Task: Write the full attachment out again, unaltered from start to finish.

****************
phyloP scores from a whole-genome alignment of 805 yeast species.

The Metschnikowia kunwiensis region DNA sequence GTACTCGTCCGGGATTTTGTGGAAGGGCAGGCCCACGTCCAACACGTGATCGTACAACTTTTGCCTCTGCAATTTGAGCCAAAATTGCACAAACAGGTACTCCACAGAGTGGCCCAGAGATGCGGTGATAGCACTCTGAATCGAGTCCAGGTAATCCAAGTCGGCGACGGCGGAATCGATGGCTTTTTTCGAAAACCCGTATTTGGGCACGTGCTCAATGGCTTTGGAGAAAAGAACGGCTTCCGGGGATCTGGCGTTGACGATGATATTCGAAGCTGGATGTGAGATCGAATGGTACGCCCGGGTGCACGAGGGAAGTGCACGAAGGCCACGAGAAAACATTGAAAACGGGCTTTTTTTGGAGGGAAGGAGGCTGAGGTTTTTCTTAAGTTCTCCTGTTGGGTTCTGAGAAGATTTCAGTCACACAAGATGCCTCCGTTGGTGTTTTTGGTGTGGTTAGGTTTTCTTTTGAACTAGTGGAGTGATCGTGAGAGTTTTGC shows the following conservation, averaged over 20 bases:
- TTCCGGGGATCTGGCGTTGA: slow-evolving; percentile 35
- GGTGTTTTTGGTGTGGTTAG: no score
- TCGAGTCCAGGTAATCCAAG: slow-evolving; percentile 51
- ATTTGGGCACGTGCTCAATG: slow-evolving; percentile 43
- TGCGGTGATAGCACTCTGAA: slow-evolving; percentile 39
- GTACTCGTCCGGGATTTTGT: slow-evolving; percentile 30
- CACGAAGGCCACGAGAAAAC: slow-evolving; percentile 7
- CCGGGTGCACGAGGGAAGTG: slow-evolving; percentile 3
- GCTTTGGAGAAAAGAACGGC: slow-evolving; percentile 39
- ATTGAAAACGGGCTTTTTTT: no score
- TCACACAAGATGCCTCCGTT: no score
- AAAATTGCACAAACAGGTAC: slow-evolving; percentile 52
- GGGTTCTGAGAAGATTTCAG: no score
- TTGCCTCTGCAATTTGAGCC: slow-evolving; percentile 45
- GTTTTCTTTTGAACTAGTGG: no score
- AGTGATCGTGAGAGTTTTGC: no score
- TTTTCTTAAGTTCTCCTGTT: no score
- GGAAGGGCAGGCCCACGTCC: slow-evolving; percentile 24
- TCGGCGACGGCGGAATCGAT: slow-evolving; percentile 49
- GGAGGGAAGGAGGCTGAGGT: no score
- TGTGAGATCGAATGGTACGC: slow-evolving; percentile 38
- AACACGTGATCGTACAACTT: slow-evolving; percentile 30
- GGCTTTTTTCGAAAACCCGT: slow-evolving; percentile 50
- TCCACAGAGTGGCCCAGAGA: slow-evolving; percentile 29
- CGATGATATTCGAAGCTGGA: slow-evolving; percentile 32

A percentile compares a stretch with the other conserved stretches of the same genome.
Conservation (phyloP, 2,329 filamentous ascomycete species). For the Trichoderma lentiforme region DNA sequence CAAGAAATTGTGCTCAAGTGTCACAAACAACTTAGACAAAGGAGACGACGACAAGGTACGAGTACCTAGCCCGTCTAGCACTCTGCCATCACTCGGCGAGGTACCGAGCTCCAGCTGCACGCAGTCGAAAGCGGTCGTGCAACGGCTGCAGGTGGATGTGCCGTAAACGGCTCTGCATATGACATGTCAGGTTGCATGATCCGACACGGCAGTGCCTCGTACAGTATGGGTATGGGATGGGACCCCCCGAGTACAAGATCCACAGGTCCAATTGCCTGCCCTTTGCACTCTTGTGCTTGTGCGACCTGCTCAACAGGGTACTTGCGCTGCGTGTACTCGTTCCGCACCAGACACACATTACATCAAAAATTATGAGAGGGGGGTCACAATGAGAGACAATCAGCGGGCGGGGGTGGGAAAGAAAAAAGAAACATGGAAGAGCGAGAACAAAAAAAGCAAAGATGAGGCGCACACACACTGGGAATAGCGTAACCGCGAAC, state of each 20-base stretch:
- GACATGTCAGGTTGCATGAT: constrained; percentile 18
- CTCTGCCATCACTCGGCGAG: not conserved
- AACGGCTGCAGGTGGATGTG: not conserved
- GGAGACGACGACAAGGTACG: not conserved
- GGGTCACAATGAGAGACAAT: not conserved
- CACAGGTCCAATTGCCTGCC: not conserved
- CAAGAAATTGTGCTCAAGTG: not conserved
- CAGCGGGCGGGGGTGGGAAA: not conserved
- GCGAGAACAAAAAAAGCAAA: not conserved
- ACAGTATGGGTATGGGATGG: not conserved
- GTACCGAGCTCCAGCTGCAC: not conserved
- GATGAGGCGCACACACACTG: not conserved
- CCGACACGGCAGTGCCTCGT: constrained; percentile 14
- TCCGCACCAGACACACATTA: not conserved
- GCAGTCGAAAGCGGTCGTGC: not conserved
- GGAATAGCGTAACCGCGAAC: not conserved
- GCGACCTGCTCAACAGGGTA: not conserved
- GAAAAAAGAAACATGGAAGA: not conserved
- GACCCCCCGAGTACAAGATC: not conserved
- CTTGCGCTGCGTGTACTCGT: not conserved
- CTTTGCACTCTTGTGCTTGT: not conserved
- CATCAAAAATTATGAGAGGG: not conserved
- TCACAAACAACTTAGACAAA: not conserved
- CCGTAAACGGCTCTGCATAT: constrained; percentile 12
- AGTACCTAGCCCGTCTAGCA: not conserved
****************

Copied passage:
phyloP scores from a whole-genome alignment of 805 yeast species.

The Metschnikowia kunwiensis region DNA sequence GTACTCGTCCGGGATTTTGTGGAAGGGCAGGCCCACGTCCAACACGTGATCGTACAACTTTTGCCTCTGCAATTTGAGCCAAAATTGCACAAACAGGTACTCCACAGAGTGGCCCAGAGATGCGGTGATAGCACTCTGAATCGAGTCCAGGTAATCCAAGTCGGCGACGGCGGAATCGATGGCTTTTTTCGAAAACCCGTATTTGGGCACGTGCTCAATGGCTTTGGAGAAAAGAACGGCTTCCGGGGATCTGGCGTTGACGATGATATTCGAAGCTGGATGTGAGATCGAATGGTACGCCCGGGTGCACGAGGGAAGTGCACGAAGGCCACGAGAAAACATTGAAAACGGGCTTTTTTTGGAGGGAAGGAGGCTGAGGTTTTTCTTAAGTTCTCCTGTTGGGTTCTGAGAAGATTTCAGTCACACAAGATGCCTCCGTTGGTGTTTTTGGTGTGGTTAGGTTTTCTTTTGAACTAGTGGAGTGATCGTGAGAGTTTTGC shows the following conservation, averaged over 20 bases:
- TTCCGGGGATCTGGCGTTGA: slow-evolving; percentile 35
- GGTGTTTTTGGTGTGGTTAG: no score
- TCGAGTCCAGGTAATCCAAG: slow-evolving; percentile 51
- ATTTGGGCACGTGCTCAATG: slow-evolving; percentile 43
- TGCGGTGATAGCACTCTGAA: slow-evolving; percentile 39
- GTACTCGTCCGGGATTTTGT: slow-evolving; percentile 30
- CACGAAGGCCACGAGAAAAC: slow-evolving; percentile 7
- CCGGGTGCACGAGGGAAGTG: slow-evolving; percentile 3
- GCTTTGGAGAAAAGAACGGC: slow-evolving; percentile 39
- ATTGAAAACGGGCTTTTTTT: no score
- TCACACAAGATGCCTCCGTT: no score
- AAAATTGCACAAACAGGTAC: slow-evolving; percentile 52
- GGGTTCTGAGAAGATTTCAG: no score
- TTGCCTCTGCAATTTGAGCC: slow-evolving; percentile 45
- GTTTTCTTTTGAACTAGTGG: no score
- AGTGATCGTGAGAGTTTTGC: no score
- TTTTCTTAAGTTCTCCTGTT: no score
- GGAAGGGCAGGCCCACGTCC: slow-evolving; percentile 24
- TCGGCGACGGCGGAATCGAT: slow-evolving; percentile 49
- GGAGGGAAGGAGGCTGAGGT: no score
- TGTGAGATCGAATGGTACGC: slow-evolving; percentile 38
- AACACGTGATCGTACAACTT: slow-evolving; percentile 30
- GGCTTTTTTCGAAAACCCGT: slow-evolving; percentile 50
- TCCACAGAGTGGCCCAGAGA: slow-evolving; percentile 29
- CGATGATATTCGAAGCTGGA: slow-evolving; percentile 32

A percentile compares a stretch with the other conserved stretches of the same genome.
Conservation (phyloP, 2,329 filamentous ascomycete species). For the Trichoderma lentiforme region DNA sequence CAAGAAATTGTGCTCAAGTGTCACAAACAACTTAGACAAAGGAGACGACGACAAGGTACGAGTACCTAGCCCGTCTAGCACTCTGCCATCACTCGGCGAGGTACCGAGCTCCAGCTGCACGCAGTCGAAAGCGGTCGTGCAACGGCTGCAGGTGGATGTGCCGTAAACGGCTCTGCATATGACATGTCAGGTTGCATGATCCGACACGGCAGTGCCTCGTACAGTATGGGTATGGGATGGGACCCCCCGAGTACAAGATCCACAGGTCCAATTGCCTGCCCTTTGCACTCTTGTGCTTGTGCGACCTGCTCAACAGGGTACTTGCGCTGCGTGTACTCGTTCCGCACCAGACACACATTACATCAAAAATTATGAGAGGGGGGTCACAATGAGAGACAATCAGCGGGCGGGGGTGGGAAAGAAAAAAGAAACATGGAAGAGCGAGAACAAAAAAAGCAAAGATGAGGCGCACACACACTGGGAATAGCGTAACCGCGAAC, state of each 20-base stretch:
- GACATGTCAGGTTGCATGAT: constrained; percentile 18
- CTCTGCCATCACTCGGCGAG: not conserved
- AACGGCTGCAGGTGGATGTG: not conserved
- GGAGACGACGACAAGGTACG: not conserved
- GGGTCACAATGAGAGACAAT: not conserved
- CACAGGTCCAATTGCCTGCC: not conserved
- CAAGAAATTGTGCTCAAGTG: not conserved
- CAGCGGGCGGGGGTGGGAAA: not conserved
- GCGAGAACAAAAAAAGCAAA: not conserved
- ACAGTATGGGTATGGGATGG: not conserved
- GTACCGAGCTCCAGCTGCAC: not conserved
- GATGAGGCGCACACACACTG: not conserved
- CCGACACGGCAGTGCCTCGT: constrained; percentile 14
- TCCGCACCAGACACACATTA: not conserved
- GCAGTCGAAAGCGGTCGTGC: not conserved
- GGAATAGCGTAACCGCGAAC: not conserved
- GCGACCTGCTCAACAGGGTA: not conserved
- GAAAAAAGAAACATGGAAGA: not conserved
- GACCCCCCGAGTACAAGATC: not conserved
- CTTGCGCTGCGTGTACTCGT: not conserved
- CTTTGCACTCTTGTGCTTGT: not conserved
- CATCAAAAATTATGAGAGGG: not conserved
- TCACAAACAACTTAGACAAA: not conserved
- CCGTAAACGGCTCTGCATAT: constrained; percentile 12
- AGTACCTAGCCCGTCTAGCA: not conserved